Washington (G N S)
More than 750 military families connected with Sampson Air Force Base live in quarters which "might be considered physically undesirable," according to a report Monday to Rep. Kenneth B. Keating (R-NY) Rochester.
Seventy-five families were living in trailers when the check was made.
Keating's office got the report as Maj. Gen. Joe W. Kelly, director of the Air Force Legislative Liaison Service, notified the congressman it has moved to provide 500 Wherry housing units for Sampson.
Kelly wrote Keating that Air Force Secretary Harold E. Talbott has "made the determination of a definite requirement for Wherry housing at Sampson Air Force base."
Under the Wherry Housing Act, private contractors are guaranteed that a military installation will be permanent (at least 30 years). Private interests then provide all financing and construction.
Sampson's contracting office will ask for bids for the 500 units, Kelly told Keating, in about 30 days after a "current appraisal and eligibility" statement is issued by the Buffalo insuring office of Federal Housing Administration.
Kelly revealed that an FHA study made last spring at Sampson showed that 200 of the 390 housing units on the base "are of barracks type and considered undesirable." They will eventually be salvaged when better quarters are provided, according to Kelly.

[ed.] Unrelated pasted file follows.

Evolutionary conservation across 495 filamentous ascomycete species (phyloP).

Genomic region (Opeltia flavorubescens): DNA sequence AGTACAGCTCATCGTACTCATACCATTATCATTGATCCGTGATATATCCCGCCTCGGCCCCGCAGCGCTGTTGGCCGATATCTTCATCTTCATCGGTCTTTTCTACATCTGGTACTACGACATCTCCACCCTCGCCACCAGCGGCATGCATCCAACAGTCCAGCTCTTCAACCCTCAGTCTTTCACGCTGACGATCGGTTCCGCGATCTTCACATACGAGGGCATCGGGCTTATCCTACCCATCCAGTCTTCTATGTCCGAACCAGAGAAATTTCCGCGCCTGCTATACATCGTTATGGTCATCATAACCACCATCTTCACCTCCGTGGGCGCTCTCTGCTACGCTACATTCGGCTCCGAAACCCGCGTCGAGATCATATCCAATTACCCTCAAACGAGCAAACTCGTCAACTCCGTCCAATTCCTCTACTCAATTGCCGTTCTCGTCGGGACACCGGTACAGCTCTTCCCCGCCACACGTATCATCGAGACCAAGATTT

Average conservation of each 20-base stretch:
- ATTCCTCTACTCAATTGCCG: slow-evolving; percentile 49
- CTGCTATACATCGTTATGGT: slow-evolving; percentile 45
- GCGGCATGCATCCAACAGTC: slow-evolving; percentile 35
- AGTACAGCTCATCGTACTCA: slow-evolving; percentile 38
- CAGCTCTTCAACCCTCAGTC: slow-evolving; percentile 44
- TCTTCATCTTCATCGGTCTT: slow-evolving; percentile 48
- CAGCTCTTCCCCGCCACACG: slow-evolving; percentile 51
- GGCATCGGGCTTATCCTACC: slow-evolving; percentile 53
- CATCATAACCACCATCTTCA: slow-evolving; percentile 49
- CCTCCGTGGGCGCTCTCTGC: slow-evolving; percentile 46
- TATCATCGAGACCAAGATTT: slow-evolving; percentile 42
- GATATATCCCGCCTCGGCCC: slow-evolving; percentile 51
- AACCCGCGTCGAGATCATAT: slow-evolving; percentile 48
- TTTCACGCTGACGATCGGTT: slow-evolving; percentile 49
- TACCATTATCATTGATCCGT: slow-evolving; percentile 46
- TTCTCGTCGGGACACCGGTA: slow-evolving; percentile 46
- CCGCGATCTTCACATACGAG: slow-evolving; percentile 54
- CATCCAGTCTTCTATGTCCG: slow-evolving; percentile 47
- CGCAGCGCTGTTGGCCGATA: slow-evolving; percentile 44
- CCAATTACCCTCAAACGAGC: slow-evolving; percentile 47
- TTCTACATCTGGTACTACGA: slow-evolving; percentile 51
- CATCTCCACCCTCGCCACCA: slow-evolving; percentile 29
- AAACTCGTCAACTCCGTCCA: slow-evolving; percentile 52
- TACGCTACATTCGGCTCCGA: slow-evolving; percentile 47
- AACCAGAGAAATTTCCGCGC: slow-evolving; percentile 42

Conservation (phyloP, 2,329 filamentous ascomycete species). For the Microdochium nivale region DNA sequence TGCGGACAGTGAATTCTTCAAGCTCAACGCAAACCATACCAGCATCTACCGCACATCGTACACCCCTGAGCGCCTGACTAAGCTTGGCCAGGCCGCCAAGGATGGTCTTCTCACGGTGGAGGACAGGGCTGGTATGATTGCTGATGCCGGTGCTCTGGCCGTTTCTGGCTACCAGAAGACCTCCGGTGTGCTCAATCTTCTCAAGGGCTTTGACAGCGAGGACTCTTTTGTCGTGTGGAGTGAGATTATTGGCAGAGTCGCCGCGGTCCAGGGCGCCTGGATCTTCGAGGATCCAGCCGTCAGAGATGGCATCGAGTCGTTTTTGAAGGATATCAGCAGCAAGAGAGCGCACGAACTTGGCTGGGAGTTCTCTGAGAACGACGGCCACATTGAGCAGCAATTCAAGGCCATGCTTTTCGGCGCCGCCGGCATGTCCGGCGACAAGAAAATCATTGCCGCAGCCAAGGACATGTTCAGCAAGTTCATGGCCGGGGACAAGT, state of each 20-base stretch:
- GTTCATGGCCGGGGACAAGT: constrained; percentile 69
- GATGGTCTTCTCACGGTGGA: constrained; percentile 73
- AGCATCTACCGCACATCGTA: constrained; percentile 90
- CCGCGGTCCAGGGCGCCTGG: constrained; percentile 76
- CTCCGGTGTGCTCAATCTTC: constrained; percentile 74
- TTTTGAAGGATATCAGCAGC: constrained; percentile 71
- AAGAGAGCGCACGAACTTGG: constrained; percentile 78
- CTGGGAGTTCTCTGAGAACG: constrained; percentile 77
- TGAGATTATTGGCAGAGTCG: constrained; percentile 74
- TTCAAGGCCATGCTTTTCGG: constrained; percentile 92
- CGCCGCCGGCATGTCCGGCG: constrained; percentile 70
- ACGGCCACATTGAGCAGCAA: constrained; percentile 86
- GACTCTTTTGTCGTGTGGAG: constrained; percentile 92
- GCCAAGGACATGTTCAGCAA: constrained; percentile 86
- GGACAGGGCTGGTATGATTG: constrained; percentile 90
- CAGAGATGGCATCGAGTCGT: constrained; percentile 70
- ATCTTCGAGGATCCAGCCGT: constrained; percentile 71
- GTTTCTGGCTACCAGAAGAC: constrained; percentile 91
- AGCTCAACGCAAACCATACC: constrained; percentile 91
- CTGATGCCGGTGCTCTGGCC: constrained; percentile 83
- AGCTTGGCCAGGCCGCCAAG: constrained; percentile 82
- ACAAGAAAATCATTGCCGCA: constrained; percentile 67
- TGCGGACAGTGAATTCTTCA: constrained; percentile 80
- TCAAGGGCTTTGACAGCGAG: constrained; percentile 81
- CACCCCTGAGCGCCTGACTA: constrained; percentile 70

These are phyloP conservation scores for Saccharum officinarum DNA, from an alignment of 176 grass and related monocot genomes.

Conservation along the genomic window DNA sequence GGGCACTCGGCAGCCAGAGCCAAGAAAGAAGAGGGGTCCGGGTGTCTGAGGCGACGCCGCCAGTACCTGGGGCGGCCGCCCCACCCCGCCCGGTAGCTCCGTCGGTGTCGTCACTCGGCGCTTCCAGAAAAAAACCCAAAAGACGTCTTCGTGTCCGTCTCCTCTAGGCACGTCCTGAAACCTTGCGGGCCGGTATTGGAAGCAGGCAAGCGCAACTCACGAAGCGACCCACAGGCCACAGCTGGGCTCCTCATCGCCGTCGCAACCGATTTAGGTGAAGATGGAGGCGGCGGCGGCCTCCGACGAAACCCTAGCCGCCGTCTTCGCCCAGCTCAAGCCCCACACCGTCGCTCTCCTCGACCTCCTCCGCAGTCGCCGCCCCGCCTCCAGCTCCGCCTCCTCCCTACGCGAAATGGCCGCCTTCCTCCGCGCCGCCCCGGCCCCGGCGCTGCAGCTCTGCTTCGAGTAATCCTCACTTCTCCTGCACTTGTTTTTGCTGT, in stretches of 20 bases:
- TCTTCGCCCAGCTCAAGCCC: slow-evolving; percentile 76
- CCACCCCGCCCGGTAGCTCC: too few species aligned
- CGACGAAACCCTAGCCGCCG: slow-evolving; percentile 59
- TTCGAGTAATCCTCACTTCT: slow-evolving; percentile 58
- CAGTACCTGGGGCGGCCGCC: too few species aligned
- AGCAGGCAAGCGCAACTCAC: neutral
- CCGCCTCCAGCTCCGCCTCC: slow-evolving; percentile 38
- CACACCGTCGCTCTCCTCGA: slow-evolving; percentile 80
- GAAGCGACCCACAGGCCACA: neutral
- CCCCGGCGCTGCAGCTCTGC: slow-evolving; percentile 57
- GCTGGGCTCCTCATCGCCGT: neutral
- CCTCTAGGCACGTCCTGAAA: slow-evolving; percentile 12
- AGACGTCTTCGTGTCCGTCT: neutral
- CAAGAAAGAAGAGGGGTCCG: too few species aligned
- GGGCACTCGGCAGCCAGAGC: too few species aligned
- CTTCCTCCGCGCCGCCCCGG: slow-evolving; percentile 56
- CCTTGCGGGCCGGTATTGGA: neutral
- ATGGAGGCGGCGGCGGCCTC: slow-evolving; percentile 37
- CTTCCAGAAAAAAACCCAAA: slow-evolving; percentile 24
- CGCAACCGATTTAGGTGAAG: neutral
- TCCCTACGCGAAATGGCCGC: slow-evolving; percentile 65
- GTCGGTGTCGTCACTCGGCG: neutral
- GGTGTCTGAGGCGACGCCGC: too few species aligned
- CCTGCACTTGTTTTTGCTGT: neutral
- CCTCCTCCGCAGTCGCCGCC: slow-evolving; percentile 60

Sampson, one of two Air Force basic training stations, has been designated as "permanent," according to the report. It said the base had a permanent complement of 500 officers and 5,000 airmen. It had 14,000 trainees when the check was made.
There were 1,337 military families living within a 50-mile radius off-base, 390 families on-base, and 254 elsewhere in the United States.
"Within a 10-mile radius only 194 families can find accommodations," said the survey. "Seventy-five families are living in their own trailers in trailer parks."
There were 360 families living within a 20-mile radius.
Only 247 of the 1,337 military families then living off base occupied one-family dwellings. The other 1,090, the FHA said, were living in "conventional apartments, conversions, trailers, rooms and other forms of living quarters."
"Perhaps over 50 percent of these might be considered physically undesirable," the report said.